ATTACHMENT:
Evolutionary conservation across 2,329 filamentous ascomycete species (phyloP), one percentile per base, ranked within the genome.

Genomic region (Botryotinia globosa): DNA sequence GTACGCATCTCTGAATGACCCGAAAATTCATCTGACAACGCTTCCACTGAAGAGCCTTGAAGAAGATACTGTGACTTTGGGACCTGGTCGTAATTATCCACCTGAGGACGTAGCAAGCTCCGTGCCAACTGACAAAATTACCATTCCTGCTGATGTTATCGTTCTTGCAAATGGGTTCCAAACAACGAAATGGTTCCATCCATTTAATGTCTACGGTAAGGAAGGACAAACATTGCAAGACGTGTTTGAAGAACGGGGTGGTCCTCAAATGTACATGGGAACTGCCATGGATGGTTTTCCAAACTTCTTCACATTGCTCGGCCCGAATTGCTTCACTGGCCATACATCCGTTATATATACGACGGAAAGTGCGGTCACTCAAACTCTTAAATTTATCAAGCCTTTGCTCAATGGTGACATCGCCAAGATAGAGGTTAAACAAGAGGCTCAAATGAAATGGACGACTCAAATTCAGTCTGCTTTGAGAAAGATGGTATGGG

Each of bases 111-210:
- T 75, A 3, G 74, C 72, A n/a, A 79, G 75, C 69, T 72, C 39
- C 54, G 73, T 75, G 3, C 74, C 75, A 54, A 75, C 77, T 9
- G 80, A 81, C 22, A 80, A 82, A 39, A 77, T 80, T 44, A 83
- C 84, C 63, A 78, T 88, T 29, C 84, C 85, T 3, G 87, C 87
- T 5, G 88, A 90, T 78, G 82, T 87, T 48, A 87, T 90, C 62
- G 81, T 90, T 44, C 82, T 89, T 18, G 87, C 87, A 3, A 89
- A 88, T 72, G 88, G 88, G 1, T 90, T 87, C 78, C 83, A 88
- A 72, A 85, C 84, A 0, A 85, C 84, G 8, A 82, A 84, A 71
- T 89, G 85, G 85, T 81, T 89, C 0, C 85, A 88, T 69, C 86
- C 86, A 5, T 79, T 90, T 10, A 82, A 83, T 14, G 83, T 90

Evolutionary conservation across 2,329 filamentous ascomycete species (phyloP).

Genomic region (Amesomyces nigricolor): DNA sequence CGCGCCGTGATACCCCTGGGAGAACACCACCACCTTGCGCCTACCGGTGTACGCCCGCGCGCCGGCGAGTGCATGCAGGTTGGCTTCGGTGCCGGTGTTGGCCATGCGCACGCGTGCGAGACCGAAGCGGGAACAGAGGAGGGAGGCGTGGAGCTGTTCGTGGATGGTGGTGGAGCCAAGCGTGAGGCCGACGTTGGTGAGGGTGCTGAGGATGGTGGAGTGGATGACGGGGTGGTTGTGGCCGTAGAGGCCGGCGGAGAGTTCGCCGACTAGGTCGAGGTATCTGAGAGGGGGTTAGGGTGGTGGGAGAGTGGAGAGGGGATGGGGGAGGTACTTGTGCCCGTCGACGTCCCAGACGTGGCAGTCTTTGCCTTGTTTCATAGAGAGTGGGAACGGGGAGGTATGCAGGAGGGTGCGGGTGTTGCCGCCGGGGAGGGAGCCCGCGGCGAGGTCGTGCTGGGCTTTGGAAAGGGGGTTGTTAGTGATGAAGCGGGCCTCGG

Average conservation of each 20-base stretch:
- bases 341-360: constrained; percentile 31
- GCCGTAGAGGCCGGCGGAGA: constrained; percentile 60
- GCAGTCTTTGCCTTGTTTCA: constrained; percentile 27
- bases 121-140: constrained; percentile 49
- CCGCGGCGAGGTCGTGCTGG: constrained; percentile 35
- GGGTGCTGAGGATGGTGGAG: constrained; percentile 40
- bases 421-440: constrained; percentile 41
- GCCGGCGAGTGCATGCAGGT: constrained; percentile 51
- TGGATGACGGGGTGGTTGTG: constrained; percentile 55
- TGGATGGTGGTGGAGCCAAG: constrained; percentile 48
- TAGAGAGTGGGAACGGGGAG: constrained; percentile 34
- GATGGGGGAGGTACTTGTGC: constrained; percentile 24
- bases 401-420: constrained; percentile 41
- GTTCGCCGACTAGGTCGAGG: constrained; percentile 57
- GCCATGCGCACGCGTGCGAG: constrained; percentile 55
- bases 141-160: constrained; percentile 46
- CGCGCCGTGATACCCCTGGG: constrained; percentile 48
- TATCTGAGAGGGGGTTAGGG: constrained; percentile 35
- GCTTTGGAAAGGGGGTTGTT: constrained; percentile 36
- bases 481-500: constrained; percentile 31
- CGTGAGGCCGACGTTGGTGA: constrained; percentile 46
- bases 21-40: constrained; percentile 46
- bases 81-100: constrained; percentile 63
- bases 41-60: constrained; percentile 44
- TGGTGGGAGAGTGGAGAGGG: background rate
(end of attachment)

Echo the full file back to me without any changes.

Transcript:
Evolutionary conservation across 2,329 filamentous ascomycete species (phyloP), one percentile per base, ranked within the genome.

Genomic region (Botryotinia globosa): DNA sequence GTACGCATCTCTGAATGACCCGAAAATTCATCTGACAACGCTTCCACTGAAGAGCCTTGAAGAAGATACTGTGACTTTGGGACCTGGTCGTAATTATCCACCTGAGGACGTAGCAAGCTCCGTGCCAACTGACAAAATTACCATTCCTGCTGATGTTATCGTTCTTGCAAATGGGTTCCAAACAACGAAATGGTTCCATCCATTTAATGTCTACGGTAAGGAAGGACAAACATTGCAAGACGTGTTTGAAGAACGGGGTGGTCCTCAAATGTACATGGGAACTGCCATGGATGGTTTTCCAAACTTCTTCACATTGCTCGGCCCGAATTGCTTCACTGGCCATACATCCGTTATATATACGACGGAAAGTGCGGTCACTCAAACTCTTAAATTTATCAAGCCTTTGCTCAATGGTGACATCGCCAAGATAGAGGTTAAACAAGAGGCTCAAATGAAATGGACGACTCAAATTCAGTCTGCTTTGAGAAAGATGGTATGGG

Each of bases 111-210:
- T 75, A 3, G 74, C 72, A n/a, A 79, G 75, C 69, T 72, C 39
- C 54, G 73, T 75, G 3, C 74, C 75, A 54, A 75, C 77, T 9
- G 80, A 81, C 22, A 80, A 82, A 39, A 77, T 80, T 44, A 83
- C 84, C 63, A 78, T 88, T 29, C 84, C 85, T 3, G 87, C 87
- T 5, G 88, A 90, T 78, G 82, T 87, T 48, A 87, T 90, C 62
- G 81, T 90, T 44, C 82, T 89, T 18, G 87, C 87, A 3, A 89
- A 88, T 72, G 88, G 88, G 1, T 90, T 87, C 78, C 83, A 88
- A 72, A 85, C 84, A 0, A 85, C 84, G 8, A 82, A 84, A 71
- T 89, G 85, G 85, T 81, T 89, C 0, C 85, A 88, T 69, C 86
- C 86, A 5, T 79, T 90, T 10, A 82, A 83, T 14, G 83, T 90

Evolutionary conservation across 2,329 filamentous ascomycete species (phyloP).

Genomic region (Amesomyces nigricolor): DNA sequence CGCGCCGTGATACCCCTGGGAGAACACCACCACCTTGCGCCTACCGGTGTACGCCCGCGCGCCGGCGAGTGCATGCAGGTTGGCTTCGGTGCCGGTGTTGGCCATGCGCACGCGTGCGAGACCGAAGCGGGAACAGAGGAGGGAGGCGTGGAGCTGTTCGTGGATGGTGGTGGAGCCAAGCGTGAGGCCGACGTTGGTGAGGGTGCTGAGGATGGTGGAGTGGATGACGGGGTGGTTGTGGCCGTAGAGGCCGGCGGAGAGTTCGCCGACTAGGTCGAGGTATCTGAGAGGGGGTTAGGGTGGTGGGAGAGTGGAGAGGGGATGGGGGAGGTACTTGTGCCCGTCGACGTCCCAGACGTGGCAGTCTTTGCCTTGTTTCATAGAGAGTGGGAACGGGGAGGTATGCAGGAGGGTGCGGGTGTTGCCGCCGGGGAGGGAGCCCGCGGCGAGGTCGTGCTGGGCTTTGGAAAGGGGGTTGTTAGTGATGAAGCGGGCCTCGG

Average conservation of each 20-base stretch:
- bases 341-360: constrained; percentile 31
- GCCGTAGAGGCCGGCGGAGA: constrained; percentile 60
- GCAGTCTTTGCCTTGTTTCA: constrained; percentile 27
- bases 121-140: constrained; percentile 49
- CCGCGGCGAGGTCGTGCTGG: constrained; percentile 35
- GGGTGCTGAGGATGGTGGAG: constrained; percentile 40
- bases 421-440: constrained; percentile 41
- GCCGGCGAGTGCATGCAGGT: constrained; percentile 51
- TGGATGACGGGGTGGTTGTG: constrained; percentile 55
- TGGATGGTGGTGGAGCCAAG: constrained; percentile 48
- TAGAGAGTGGGAACGGGGAG: constrained; percentile 34
- GATGGGGGAGGTACTTGTGC: constrained; percentile 24
- bases 401-420: constrained; percentile 41
- GTTCGCCGACTAGGTCGAGG: constrained; percentile 57
- GCCATGCGCACGCGTGCGAG: constrained; percentile 55
- bases 141-160: constrained; percentile 46
- CGCGCCGTGATACCCCTGGG: constrained; percentile 48
- TATCTGAGAGGGGGTTAGGG: constrained; percentile 35
- GCTTTGGAAAGGGGGTTGTT: constrained; percentile 36
- bases 481-500: constrained; percentile 31
- CGTGAGGCCGACGTTGGTGA: constrained; percentile 46
- bases 21-40: constrained; percentile 46
- bases 81-100: constrained; percentile 63
- bases 41-60: constrained; percentile 44
- TGGTGGGAGAGTGGAGAGGG: background rate